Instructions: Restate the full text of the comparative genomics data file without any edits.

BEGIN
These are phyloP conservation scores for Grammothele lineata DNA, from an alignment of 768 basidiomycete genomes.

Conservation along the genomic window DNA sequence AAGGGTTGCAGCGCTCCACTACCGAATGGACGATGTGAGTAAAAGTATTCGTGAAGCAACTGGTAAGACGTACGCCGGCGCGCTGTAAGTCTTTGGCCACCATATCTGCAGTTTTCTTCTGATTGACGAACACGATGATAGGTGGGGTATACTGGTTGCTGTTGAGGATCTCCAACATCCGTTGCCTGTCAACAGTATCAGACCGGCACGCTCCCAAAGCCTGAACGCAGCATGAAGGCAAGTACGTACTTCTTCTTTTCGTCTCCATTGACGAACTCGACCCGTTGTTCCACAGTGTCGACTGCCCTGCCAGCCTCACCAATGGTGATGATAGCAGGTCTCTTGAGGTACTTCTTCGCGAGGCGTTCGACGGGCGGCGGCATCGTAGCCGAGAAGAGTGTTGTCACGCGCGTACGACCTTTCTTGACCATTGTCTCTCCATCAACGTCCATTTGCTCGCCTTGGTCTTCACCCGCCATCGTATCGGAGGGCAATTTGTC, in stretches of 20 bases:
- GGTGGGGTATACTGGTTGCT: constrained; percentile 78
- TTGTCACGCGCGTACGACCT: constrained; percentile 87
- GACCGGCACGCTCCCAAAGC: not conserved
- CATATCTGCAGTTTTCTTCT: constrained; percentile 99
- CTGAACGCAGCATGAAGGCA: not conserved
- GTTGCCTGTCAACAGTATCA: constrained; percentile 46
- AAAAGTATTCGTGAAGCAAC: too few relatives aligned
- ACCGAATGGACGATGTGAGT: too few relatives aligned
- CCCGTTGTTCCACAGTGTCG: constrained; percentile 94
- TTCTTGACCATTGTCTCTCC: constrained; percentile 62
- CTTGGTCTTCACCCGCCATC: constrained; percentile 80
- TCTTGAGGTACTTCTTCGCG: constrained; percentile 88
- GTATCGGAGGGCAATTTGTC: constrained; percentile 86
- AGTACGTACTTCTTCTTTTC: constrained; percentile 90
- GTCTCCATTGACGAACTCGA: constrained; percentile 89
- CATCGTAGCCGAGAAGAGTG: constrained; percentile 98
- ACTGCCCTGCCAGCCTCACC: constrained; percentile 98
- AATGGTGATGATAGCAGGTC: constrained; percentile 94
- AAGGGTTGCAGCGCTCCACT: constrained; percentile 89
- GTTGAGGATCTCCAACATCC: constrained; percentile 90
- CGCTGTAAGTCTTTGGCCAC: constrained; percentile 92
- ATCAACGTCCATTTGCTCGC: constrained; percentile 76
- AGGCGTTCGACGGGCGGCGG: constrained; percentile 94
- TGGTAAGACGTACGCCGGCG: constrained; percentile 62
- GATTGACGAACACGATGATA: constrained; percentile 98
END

These are phyloP conservation scores for Grammothele lineata DNA, from an alignment of 768 basidiomycete genomes.

Conservation along the genomic window DNA sequence AAGGGTTGCAGCGCTCCACTACCGAATGGACGATGTGAGTAAAAGTATTCGTGAAGCAACTGGTAAGACGTACGCCGGCGCGCTGTAAGTCTTTGGCCACCATATCTGCAGTTTTCTTCTGATTGACGAACACGATGATAGGTGGGGTATACTGGTTGCTGTTGAGGATCTCCAACATCCGTTGCCTGTCAACAGTATCAGACCGGCACGCTCCCAAAGCCTGAACGCAGCATGAAGGCAAGTACGTACTTCTTCTTTTCGTCTCCATTGACGAACTCGACCCGTTGTTCCACAGTGTCGACTGCCCTGCCAGCCTCACCAATGGTGATGATAGCAGGTCTCTTGAGGTACTTCTTCGCGAGGCGTTCGACGGGCGGCGGCATCGTAGCCGAGAAGAGTGTTGTCACGCGCGTACGACCTTTCTTGACCATTGTCTCTCCATCAACGTCCATTTGCTCGCCTTGGTCTTCACCCGCCATCGTATCGGAGGGCAATTTGTC, in stretches of 20 bases:
- GGTGGGGTATACTGGTTGCT: constrained; percentile 78
- TTGTCACGCGCGTACGACCT: constrained; percentile 87
- GACCGGCACGCTCCCAAAGC: not conserved
- CATATCTGCAGTTTTCTTCT: constrained; percentile 99
- CTGAACGCAGCATGAAGGCA: not conserved
- GTTGCCTGTCAACAGTATCA: constrained; percentile 46
- AAAAGTATTCGTGAAGCAAC: too few relatives aligned
- ACCGAATGGACGATGTGAGT: too few relatives aligned
- CCCGTTGTTCCACAGTGTCG: constrained; percentile 94
- TTCTTGACCATTGTCTCTCC: constrained; percentile 62
- CTTGGTCTTCACCCGCCATC: constrained; percentile 80
- TCTTGAGGTACTTCTTCGCG: constrained; percentile 88
- GTATCGGAGGGCAATTTGTC: constrained; percentile 86
- AGTACGTACTTCTTCTTTTC: constrained; percentile 90
- GTCTCCATTGACGAACTCGA: constrained; percentile 89
- CATCGTAGCCGAGAAGAGTG: constrained; percentile 98
- ACTGCCCTGCCAGCCTCACC: constrained; percentile 98
- AATGGTGATGATAGCAGGTC: constrained; percentile 94
- AAGGGTTGCAGCGCTCCACT: constrained; percentile 89
- GTTGAGGATCTCCAACATCC: constrained; percentile 90
- CGCTGTAAGTCTTTGGCCAC: constrained; percentile 92
- ATCAACGTCCATTTGCTCGC: constrained; percentile 76
- AGGCGTTCGACGGGCGGCGG: constrained; percentile 94
- TGGTAAGACGTACGCCGGCG: constrained; percentile 62
- GATTGACGAACACGATGATA: constrained; percentile 98